a. they affirm technologies with a real chance of preventing or curing disease
b. they ban technologies which could harm children or open the door to free market eugenics
c. they ensure research involving embryos is tightly regulated
d. they establish publicly accountable means to review policies & make new ones
e. they pose no risk for reproductive rights
Probably one of the most far reaching thoughts on this highly controversial issue of ESC research has been that propounded by Sheikh Dr. Yusuf Al-Qardawi, a highly respected and contemporary Muslim scholar who related in his concluding remarks after a lengthy juristic deliberation the following position (12) :

“If it becomes possible through research to clone organs such as the heart, liver, kidneys or others which may benefit those who are in dire need of them; then this is permitted by religion and the researcher or scientist will receive the reward from Allah. This is because the research will confer benefit on humanity without loss to others or infringing upon them. Therapeutic cloning with this noble research pursuit is permissible and it is encouraged. In fact, in some circumstances, it may become mandatory to enhance this research in accordance with the need and man’s research capability and accountability.”

The following diagram illustrates the extreme potential for therapeutic cloning, with virtually zero risk of graft versus host disease (GVHD), with the option of either de-differentiation of the patients indigenous stem cells or utilizing somatic cell nuclear transfer technology to generate embryonic stem cells.


Two hadiths (authentic traditions) related from the Prophet has helped us to have a better
insight into the science of genetics.

“Select your spouses carefully in the interest of your offspring because lineage is a crucial issue”

“Do not marry your close relatives because you will beget weak offsrpings”

The second Caliph of Islam, Omar ibn El-Khattab, upon noting that a particular tribe intermarried with increased frequency, remarked to them :

“You have weakened your descendants. You should marry strangers ( people outside your tribe )”.

The spirit of the exhortations of the Prophet SAW and his companion was to secure normal and healthy babies, protection of their early well being, endowed with the benefits of good genes from both parents and the prevention of congenital malformations and its consequent disabilities.

A variety of inherited diseases may now be diagnosed in the pre-embryo stage prior to implantation into the uterus. Highly sensitive polymerase chain reaction ( PCR ) techniques have enabled the rapid amplification of minute amounts of DNA material from the embryonic cells. Fluorescent in situ hybridization ( FISH ) technology with combination chromosomal probes have made possible the genetic analysis of embryonal sex and various aneuploidies (13).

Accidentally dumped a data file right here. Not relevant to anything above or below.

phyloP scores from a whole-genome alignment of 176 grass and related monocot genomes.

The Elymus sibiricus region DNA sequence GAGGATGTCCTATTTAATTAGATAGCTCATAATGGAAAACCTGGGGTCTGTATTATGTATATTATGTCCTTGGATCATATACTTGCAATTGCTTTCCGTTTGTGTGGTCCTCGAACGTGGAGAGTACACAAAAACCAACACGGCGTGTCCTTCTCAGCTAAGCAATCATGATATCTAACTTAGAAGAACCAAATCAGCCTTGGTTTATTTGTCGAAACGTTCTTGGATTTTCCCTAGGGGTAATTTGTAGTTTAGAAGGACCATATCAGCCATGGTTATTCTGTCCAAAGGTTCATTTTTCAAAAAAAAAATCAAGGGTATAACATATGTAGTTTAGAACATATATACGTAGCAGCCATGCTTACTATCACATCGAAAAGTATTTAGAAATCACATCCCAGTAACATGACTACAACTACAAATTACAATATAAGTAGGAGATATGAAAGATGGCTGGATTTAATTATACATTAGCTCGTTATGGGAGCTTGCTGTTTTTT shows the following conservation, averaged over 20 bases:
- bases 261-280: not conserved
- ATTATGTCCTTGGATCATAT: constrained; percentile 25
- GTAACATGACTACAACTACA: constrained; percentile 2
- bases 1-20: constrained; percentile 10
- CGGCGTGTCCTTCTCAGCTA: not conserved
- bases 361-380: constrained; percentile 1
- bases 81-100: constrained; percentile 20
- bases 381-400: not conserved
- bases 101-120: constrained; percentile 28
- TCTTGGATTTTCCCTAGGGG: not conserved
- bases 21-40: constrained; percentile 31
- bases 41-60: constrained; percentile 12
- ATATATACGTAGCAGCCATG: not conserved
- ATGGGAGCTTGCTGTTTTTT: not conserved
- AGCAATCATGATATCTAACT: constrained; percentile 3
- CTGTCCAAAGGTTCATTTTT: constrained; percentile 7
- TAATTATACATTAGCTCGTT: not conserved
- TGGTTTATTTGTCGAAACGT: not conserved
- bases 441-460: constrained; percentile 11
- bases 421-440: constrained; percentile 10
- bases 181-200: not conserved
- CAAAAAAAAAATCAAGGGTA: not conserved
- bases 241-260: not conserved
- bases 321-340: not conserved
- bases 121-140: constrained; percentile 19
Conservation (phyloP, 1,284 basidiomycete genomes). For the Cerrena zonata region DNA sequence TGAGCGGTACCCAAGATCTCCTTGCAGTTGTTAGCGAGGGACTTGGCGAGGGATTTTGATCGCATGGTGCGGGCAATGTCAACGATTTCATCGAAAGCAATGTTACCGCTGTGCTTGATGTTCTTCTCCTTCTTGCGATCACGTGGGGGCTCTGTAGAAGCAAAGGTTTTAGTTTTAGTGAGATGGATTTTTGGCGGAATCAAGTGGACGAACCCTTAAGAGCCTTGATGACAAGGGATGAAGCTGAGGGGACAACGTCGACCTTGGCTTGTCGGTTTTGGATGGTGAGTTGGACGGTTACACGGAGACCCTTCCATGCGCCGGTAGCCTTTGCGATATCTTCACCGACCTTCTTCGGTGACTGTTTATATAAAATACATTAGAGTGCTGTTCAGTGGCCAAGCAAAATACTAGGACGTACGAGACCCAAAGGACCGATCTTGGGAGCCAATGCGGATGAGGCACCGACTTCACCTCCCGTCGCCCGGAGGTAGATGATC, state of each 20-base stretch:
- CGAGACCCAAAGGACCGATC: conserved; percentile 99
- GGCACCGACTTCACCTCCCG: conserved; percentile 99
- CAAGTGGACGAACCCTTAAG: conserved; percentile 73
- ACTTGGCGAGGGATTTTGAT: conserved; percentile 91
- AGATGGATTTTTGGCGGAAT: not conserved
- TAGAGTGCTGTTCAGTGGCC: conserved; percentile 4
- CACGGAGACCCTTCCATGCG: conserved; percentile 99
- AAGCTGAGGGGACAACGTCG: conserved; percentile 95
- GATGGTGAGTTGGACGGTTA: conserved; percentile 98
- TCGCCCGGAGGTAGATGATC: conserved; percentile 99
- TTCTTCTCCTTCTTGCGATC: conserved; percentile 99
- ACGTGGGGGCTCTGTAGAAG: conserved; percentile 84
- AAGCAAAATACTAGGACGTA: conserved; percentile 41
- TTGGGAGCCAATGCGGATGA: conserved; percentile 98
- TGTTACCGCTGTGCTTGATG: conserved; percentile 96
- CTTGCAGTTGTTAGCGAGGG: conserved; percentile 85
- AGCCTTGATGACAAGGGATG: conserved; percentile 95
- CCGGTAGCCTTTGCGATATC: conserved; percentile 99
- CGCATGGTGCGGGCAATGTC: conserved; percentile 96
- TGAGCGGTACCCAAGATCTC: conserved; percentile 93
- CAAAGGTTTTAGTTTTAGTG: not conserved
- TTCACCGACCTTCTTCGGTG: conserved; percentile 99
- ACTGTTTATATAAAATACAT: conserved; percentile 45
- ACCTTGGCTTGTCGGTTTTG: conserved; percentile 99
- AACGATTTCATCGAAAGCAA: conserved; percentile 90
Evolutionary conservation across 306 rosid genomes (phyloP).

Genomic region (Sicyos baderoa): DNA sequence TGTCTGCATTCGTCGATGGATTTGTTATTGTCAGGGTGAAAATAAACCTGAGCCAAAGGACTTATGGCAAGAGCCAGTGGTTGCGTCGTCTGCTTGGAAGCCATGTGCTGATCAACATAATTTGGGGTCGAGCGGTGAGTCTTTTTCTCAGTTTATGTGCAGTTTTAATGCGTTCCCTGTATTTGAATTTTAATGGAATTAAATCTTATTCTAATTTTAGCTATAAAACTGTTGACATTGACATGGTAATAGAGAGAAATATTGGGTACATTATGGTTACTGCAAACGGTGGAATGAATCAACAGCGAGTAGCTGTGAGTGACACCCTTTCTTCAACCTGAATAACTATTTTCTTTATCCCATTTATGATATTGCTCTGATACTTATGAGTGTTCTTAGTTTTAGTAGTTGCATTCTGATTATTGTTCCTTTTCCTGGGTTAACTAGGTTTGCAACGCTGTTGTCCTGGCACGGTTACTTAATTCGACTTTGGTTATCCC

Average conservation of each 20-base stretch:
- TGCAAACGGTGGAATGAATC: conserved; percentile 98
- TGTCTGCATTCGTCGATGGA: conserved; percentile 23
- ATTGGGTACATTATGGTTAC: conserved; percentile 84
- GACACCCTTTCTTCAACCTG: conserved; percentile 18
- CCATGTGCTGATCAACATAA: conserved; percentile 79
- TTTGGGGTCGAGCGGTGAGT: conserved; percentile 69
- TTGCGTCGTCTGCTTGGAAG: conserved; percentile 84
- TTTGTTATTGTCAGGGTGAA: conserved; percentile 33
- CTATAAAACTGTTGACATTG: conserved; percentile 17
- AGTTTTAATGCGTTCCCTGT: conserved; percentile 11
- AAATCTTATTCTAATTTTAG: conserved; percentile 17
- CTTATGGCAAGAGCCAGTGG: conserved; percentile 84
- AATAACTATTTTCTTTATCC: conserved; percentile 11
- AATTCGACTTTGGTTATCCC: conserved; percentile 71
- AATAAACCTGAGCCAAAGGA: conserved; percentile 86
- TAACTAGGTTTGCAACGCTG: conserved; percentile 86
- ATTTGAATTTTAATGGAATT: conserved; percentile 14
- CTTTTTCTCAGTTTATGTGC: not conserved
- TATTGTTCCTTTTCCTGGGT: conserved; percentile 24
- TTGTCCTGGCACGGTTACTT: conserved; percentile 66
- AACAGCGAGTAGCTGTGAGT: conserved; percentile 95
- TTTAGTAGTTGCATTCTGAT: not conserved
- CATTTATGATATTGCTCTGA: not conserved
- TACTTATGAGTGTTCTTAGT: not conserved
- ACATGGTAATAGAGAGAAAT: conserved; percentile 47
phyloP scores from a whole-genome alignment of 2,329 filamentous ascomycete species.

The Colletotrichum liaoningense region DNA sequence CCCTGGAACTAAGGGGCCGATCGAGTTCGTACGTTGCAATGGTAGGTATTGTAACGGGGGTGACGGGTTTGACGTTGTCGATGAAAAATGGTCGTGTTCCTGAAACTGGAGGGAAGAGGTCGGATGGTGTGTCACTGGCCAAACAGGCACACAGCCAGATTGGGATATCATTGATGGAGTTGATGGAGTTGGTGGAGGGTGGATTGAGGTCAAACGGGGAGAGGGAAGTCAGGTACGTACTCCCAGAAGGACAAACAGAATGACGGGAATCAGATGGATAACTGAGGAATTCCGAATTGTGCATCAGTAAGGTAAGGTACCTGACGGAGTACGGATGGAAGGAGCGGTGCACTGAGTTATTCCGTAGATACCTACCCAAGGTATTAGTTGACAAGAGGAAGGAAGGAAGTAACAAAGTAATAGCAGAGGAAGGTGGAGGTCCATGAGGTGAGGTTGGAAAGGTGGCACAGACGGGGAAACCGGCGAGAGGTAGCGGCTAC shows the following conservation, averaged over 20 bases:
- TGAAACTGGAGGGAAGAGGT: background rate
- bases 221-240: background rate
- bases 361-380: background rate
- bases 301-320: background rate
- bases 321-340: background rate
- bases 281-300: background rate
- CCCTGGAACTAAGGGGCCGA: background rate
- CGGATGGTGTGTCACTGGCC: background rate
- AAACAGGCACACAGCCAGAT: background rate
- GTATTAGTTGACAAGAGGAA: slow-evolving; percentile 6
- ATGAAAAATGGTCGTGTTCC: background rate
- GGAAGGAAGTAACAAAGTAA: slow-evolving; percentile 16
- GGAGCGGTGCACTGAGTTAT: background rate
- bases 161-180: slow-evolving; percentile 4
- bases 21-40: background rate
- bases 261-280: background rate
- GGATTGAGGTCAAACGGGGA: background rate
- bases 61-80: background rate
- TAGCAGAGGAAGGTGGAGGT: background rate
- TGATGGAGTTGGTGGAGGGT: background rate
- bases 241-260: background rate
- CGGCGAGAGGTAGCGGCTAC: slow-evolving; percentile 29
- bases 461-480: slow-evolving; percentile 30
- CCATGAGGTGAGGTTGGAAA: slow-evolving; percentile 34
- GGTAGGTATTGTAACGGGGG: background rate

Some of the potentially debilitating diseases which may be screened include Trisomy 13, 17 and 21, cystic fibrosis, haemophilia, Marfan’s syndrome, incontinentia pigmentosa, x-linked immune deficiency, retinitis pigmentosa, fragile X syndrome, muscular dystrophy and Lesch-Nyhan disease. The first preimplantation genetic diagnosis (PGD) was achieved in 1989. Since then, well over 200 diseases or conditions has been further isolated with ongoing PGD research (14).

The First International Conference on Bioethics in the Muslim World held in Cairo from 10-13 Dec 1991 examined very carefully this area of pre-embryo research (15). Collaborating this with the decisions of other scientific cum Islamic jurisprudence seminars, the following practice guidelines may be summarized :

1. Cryopreserved pre-embryos may be used for research purposes with the free and informed consent of the couple.
2. Research conducted on pre-embryos is limited only to therapeutic research. Genetic analysis of pre-embryos to detect specific genetic disorders is permissible. Hence diagnostic aids should be provided for couples at high risk for selected inherited diseases. The treated embryo may only be implanted into the uterus of the wife who is the owner of the ova and only during the span of the marriage contract.
3. Any pre-embryos found to be genetically defective maybe rejected from transfer into the uterus after proper counselling by the physician.